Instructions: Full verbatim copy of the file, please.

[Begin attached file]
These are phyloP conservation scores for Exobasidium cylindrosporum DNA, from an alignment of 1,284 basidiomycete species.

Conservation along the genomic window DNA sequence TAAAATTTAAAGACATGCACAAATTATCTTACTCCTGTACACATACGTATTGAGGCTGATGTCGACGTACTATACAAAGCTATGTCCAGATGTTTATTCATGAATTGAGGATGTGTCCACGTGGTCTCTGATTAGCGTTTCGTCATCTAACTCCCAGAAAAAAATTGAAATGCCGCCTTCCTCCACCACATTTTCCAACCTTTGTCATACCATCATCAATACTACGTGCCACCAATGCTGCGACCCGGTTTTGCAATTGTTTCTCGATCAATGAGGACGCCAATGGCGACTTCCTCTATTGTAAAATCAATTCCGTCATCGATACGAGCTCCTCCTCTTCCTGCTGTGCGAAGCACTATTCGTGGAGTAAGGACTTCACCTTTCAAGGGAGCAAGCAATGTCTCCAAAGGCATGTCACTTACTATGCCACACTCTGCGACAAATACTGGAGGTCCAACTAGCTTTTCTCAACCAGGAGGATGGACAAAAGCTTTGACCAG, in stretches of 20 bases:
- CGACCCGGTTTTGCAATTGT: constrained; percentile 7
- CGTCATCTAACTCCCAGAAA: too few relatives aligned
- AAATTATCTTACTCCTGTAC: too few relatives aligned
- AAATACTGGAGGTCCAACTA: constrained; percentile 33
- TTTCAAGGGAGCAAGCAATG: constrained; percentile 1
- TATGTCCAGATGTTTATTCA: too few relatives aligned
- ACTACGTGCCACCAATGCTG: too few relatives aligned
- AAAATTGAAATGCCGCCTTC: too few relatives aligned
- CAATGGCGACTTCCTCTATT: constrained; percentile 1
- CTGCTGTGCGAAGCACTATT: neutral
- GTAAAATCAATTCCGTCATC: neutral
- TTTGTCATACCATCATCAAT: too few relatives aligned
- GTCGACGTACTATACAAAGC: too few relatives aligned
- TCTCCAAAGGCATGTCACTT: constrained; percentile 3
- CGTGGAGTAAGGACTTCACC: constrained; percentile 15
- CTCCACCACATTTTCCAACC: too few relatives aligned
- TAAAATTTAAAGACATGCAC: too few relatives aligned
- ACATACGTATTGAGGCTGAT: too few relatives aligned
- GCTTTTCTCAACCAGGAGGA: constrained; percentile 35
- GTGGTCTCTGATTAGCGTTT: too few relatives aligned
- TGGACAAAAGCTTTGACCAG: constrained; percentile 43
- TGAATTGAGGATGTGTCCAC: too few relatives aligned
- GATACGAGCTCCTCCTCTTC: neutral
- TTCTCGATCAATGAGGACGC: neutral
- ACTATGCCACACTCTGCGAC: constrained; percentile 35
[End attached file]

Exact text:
These are phyloP conservation scores for Exobasidium cylindrosporum DNA, from an alignment of 1,284 basidiomycete species.

Conservation along the genomic window DNA sequence TAAAATTTAAAGACATGCACAAATTATCTTACTCCTGTACACATACGTATTGAGGCTGATGTCGACGTACTATACAAAGCTATGTCCAGATGTTTATTCATGAATTGAGGATGTGTCCACGTGGTCTCTGATTAGCGTTTCGTCATCTAACTCCCAGAAAAAAATTGAAATGCCGCCTTCCTCCACCACATTTTCCAACCTTTGTCATACCATCATCAATACTACGTGCCACCAATGCTGCGACCCGGTTTTGCAATTGTTTCTCGATCAATGAGGACGCCAATGGCGACTTCCTCTATTGTAAAATCAATTCCGTCATCGATACGAGCTCCTCCTCTTCCTGCTGTGCGAAGCACTATTCGTGGAGTAAGGACTTCACCTTTCAAGGGAGCAAGCAATGTCTCCAAAGGCATGTCACTTACTATGCCACACTCTGCGACAAATACTGGAGGTCCAACTAGCTTTTCTCAACCAGGAGGATGGACAAAAGCTTTGACCAG, in stretches of 20 bases:
- CGACCCGGTTTTGCAATTGT: constrained; percentile 7
- CGTCATCTAACTCCCAGAAA: too few relatives aligned
- AAATTATCTTACTCCTGTAC: too few relatives aligned
- AAATACTGGAGGTCCAACTA: constrained; percentile 33
- TTTCAAGGGAGCAAGCAATG: constrained; percentile 1
- TATGTCCAGATGTTTATTCA: too few relatives aligned
- ACTACGTGCCACCAATGCTG: too few relatives aligned
- AAAATTGAAATGCCGCCTTC: too few relatives aligned
- CAATGGCGACTTCCTCTATT: constrained; percentile 1
- CTGCTGTGCGAAGCACTATT: neutral
- GTAAAATCAATTCCGTCATC: neutral
- TTTGTCATACCATCATCAAT: too few relatives aligned
- GTCGACGTACTATACAAAGC: too few relatives aligned
- TCTCCAAAGGCATGTCACTT: constrained; percentile 3
- CGTGGAGTAAGGACTTCACC: constrained; percentile 15
- CTCCACCACATTTTCCAACC: too few relatives aligned
- TAAAATTTAAAGACATGCAC: too few relatives aligned
- ACATACGTATTGAGGCTGAT: too few relatives aligned
- GCTTTTCTCAACCAGGAGGA: constrained; percentile 35
- GTGGTCTCTGATTAGCGTTT: too few relatives aligned
- TGGACAAAAGCTTTGACCAG: constrained; percentile 43
- TGAATTGAGGATGTGTCCAC: too few relatives aligned
- GATACGAGCTCCTCCTCTTC: neutral
- TTCTCGATCAATGAGGACGC: neutral
- ACTATGCCACACTCTGCGAC: constrained; percentile 35